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ECONOMY: More bad news as NNPC laments depleting oil and gas reserves

ECONOMY: More bad news as NNPC laments depleting oil and gas reserves

For a nation which economy is already officially in recession due mainly to reduced revenue generation, this is not good news.

 

The Nigerian National Petroleum Corporation, NNPC, on Sunday lamented that the nation’s crude oil and gas reserves were fast depleting, which may add to the nation’s economic woes.

 

Group Managing Director (GMD), NNPC, Dr. Maikanti Baru, made this known when the Nigerian Association of Petroleum Explorationists (NAPE) hosted him to a dinner in Abuja.

 

According to him, the country’s current reserves level can only sustain production for 35 years if nothing is done to remedy the situation.

 

He said:  “Our national gas demand forecast to year 2020, domestic plus export, indicates a rapid growth to 15 billion Standard Cubic Feet per day (bscfd), meaning current reserves level can only sustain that production for 35 years, if we do not increase the 2bscfd gas reserves base which require three trillion cubic feet (tcf) to replace production yearly.”

 

Baru disclosed that the national average oil production for 2016 of 1.9 million barrels is low mainly due to oil infrastructure vandalism.

He also called on stakeholders to share data and use common available resources to reduce cost of operations in the area of rig-sharing, vessel sharing and synergy in projects development, which he said had become expedient in this era of low oil prices and security challenges.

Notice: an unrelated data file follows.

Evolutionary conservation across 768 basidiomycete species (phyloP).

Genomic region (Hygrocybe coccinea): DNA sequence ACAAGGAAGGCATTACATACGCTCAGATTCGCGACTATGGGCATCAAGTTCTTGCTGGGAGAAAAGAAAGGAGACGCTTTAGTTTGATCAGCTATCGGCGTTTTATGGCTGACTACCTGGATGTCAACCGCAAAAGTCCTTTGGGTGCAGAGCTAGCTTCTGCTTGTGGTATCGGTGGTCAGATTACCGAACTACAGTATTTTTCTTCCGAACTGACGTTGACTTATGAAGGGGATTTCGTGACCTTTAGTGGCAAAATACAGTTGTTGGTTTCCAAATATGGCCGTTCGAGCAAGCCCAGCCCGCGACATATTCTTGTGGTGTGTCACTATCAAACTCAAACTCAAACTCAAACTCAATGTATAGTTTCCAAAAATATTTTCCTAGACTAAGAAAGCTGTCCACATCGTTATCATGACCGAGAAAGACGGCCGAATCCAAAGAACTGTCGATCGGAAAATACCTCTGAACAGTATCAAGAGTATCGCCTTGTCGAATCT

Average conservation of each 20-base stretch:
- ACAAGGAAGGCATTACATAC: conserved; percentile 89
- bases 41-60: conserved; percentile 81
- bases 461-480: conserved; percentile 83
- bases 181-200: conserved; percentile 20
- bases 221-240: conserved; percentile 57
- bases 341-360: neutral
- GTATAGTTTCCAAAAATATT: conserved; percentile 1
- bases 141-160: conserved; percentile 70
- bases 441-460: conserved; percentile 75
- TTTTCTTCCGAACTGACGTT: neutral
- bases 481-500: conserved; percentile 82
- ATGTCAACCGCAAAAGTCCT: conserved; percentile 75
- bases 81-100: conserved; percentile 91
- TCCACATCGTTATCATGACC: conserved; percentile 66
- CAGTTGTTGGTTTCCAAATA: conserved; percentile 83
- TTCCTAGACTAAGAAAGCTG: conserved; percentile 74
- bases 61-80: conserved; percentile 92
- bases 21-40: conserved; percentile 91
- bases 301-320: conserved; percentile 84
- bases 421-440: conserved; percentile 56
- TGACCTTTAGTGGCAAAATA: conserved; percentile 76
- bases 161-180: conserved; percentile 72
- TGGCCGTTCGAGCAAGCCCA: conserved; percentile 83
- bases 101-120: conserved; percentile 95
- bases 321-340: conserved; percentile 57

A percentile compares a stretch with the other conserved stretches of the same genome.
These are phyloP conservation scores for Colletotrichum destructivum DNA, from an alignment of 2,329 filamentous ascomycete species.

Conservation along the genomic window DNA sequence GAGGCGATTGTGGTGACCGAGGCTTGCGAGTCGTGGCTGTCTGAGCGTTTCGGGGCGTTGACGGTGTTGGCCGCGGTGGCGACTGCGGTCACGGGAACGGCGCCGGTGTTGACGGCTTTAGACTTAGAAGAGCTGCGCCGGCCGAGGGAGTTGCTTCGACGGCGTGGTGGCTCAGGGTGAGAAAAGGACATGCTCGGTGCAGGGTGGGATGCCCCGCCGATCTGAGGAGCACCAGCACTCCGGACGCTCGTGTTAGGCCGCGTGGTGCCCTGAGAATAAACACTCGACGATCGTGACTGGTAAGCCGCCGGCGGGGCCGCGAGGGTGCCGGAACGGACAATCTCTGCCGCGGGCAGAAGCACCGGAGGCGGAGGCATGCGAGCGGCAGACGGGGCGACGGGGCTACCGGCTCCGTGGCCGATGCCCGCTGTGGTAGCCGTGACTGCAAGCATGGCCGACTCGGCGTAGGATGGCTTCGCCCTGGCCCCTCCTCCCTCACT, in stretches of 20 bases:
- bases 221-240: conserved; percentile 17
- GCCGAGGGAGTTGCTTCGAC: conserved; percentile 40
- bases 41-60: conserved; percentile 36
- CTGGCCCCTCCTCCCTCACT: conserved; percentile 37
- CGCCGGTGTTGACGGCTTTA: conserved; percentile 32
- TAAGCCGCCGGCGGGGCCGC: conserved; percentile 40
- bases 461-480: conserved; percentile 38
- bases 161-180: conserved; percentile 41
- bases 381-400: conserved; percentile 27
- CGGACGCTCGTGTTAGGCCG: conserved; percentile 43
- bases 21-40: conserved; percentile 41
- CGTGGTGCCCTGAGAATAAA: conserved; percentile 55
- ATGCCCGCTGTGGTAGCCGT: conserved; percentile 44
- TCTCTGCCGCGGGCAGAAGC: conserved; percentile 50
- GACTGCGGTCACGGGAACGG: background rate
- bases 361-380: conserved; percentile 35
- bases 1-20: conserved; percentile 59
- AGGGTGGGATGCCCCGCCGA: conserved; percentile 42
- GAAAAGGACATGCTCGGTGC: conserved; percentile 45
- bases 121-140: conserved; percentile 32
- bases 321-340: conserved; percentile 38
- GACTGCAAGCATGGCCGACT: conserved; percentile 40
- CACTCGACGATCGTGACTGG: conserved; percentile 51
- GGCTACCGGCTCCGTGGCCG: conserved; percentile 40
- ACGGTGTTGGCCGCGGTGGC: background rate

Read also: Nigeria’s economy may slip into depression –Dangote, MAN

 

The NNPC boss painted a gloomy picture of the country’s drive for industrialization which risks being truncated, as the country’s aspirations were to increase oil production to four million barrels per day and meet gas demand of 15 billion standard cubic feet per day, bscfd, by 2020, required for industrialization and consumption.

 

He further lamented that less than three per cent of all oil wells drilled in the Niger Delta Basin, both onshore and swamp, were deeper than 15,000 feet, adding that a greater number of these wells had not gone beyond the 10,000 feet as a high pressure regime seemed to be a limiting factor.

 

He however stated that “some of our earlier drilled non-commercial holes could be turned around if we deploy requisite technologies; we need to change our perspective of risk as technology is advancing.”

 

On frontier exploration, Baru said the NNPC was progressing in exploration efforts in the Chad Basin, the Benue trough and other frontier basins to shore up the reserve base of the country.

 

Speaking earlier, NAPE President, Mr. Nosa Omorodion, said the association was ready to support NNPC in its drive to grow reserves towards increased production in all the frontier basins.

 

 

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